Linux Security: A Big Edge Over Windows
Linux is better at locking down a computer than Windows. The Linux OS uses configuration settings and user permissions to a much more efficient degree than the Windows administrator account. To do this, non-enterprise users should seek help from third-party security suites that serve as configuration managers, James Bottomley, chief technology officer of SteelEye Technology said.
Dec 18, 2006 4:00 AM PT
As consumers experiment with the Linux operating system and consider switching from Windows, the first carryover they expect to find is applications for virus and spyware protection. However, few exist because Linux does not need them.
Nearly all Linux distributions bundle a firewall package, but they don't include other intrusion protection software.
That does not mean that Linux users are completely worry free about the security concerns of Windows and Mac platform users. However, the risk level from e-mail attachments, viruses and worms is practically nil.
Setting Up Correctly
"The Linux OS is ironclad, especially compared to Windows and even the Mac OS," James Bottomley, Linux expert and chief technology officer of SteelEye Technology told LinuxInsider. "But just like in your own home, if you leave a door open, you are going to get robbed sooner or later. The way to keep the door closed in Linux is to set policies correctly."
With most Linux distributions, this is often hard to get right if there is no IT support, cautioned Bottomley, who is the gatekeeper of the Linux Kernel SCSI Maintainership, and is on the board of directors for the Open Source Development Labs (OSDL).
Linux is better at locking down a computer than Windows. The Linux OS uses configuration settings and user permissions to a much more efficient degree than the Windows administrator account. To do this, non-enterprise users should seek help from third-party security suites that serve as configuration managers, he said.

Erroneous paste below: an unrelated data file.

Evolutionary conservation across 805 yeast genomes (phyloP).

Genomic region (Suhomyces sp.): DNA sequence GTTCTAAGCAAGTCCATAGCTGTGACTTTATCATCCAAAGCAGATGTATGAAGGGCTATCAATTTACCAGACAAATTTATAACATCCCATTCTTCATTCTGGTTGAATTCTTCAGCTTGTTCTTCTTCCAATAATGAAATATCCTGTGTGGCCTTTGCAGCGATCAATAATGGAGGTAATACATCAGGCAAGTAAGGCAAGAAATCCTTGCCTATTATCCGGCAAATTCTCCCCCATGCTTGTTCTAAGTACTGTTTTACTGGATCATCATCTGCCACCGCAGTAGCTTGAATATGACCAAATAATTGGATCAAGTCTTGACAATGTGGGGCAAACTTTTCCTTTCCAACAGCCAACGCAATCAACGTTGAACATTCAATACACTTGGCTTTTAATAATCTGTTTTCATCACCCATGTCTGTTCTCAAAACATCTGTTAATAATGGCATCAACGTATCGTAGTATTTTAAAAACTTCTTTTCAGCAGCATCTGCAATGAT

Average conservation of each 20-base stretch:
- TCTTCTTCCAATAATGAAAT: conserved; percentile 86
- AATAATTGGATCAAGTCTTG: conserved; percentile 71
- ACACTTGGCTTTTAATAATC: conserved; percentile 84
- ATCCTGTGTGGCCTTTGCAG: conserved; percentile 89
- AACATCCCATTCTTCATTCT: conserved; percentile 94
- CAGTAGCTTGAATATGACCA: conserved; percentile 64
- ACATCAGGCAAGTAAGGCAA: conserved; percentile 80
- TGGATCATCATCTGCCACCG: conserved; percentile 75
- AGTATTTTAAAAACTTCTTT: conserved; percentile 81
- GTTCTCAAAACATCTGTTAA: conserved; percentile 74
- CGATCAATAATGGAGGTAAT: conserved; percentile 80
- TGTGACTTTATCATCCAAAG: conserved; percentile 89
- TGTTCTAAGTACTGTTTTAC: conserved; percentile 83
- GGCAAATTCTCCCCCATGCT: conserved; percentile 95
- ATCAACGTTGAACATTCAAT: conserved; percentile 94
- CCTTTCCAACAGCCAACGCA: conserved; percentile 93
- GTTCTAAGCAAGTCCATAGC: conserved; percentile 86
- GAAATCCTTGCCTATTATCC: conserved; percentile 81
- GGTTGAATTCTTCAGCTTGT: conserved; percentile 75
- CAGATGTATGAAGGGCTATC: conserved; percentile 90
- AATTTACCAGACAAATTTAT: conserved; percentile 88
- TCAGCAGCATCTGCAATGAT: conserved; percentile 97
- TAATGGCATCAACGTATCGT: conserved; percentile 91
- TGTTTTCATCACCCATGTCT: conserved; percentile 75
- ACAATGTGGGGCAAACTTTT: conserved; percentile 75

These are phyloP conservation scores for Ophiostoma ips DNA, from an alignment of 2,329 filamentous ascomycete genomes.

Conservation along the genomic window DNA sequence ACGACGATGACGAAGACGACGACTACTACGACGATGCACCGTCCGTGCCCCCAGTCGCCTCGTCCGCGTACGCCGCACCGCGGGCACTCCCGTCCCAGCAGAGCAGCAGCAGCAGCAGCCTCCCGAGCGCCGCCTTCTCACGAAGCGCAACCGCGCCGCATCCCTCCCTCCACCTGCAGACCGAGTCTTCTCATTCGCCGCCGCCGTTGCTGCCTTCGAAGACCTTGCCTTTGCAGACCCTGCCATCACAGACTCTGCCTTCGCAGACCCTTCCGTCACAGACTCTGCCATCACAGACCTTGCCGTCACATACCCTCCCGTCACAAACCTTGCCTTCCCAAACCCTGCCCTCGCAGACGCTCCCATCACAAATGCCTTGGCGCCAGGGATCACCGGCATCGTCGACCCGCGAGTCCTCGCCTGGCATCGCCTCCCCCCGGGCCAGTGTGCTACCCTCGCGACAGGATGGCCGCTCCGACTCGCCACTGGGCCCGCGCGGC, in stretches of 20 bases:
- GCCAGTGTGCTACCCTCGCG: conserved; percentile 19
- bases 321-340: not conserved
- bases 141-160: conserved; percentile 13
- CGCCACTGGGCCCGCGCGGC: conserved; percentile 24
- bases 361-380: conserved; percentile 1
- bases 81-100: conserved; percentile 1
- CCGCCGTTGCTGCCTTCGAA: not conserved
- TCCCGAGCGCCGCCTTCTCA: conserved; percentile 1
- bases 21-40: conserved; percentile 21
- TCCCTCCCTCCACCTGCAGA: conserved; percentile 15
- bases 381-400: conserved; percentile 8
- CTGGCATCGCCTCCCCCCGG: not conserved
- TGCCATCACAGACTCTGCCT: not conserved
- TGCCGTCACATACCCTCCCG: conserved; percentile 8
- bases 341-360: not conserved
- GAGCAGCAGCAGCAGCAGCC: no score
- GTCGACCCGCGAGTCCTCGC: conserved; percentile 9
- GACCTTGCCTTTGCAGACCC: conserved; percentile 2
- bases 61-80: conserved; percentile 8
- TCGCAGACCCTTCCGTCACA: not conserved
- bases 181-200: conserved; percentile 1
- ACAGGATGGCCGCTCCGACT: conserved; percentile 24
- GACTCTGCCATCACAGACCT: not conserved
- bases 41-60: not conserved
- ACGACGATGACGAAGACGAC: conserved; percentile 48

The only other major concern for home and small-business users is to update the software regularly by setting the Internet updates to automatic within the system administration. This is a similar process to the Microsoft Windows update.
"Users should be sure to click on the update icon whenever it notifies them of a new security or software patch," Bottomley explained. "Other than that, Linux users do not need to burden their systems with third-party antivirus products. Most vendors are not addressing the Linux virus threat because it does not exist. There are no known forms of Linux attacks using that vector, either infected attachments or viruses."
The difference between a home desktop Linux user and a Linux user within a protected enterprise environment is blurring more every day, according to Mike Ferris, director of Security Solutions for Red Hat.
VPNs, telecommuting, connected PDAs and ubiquitous WiFi are all helping to drive this continued blurring. This means that the concerns of a home user, while on a different scale, are often the same as the enterprise IT manager responsible for protecting thousands of users, business processes and data, he said.
"What home users must be aware of is the level of risk they are willing to take," he told LinuxInsider.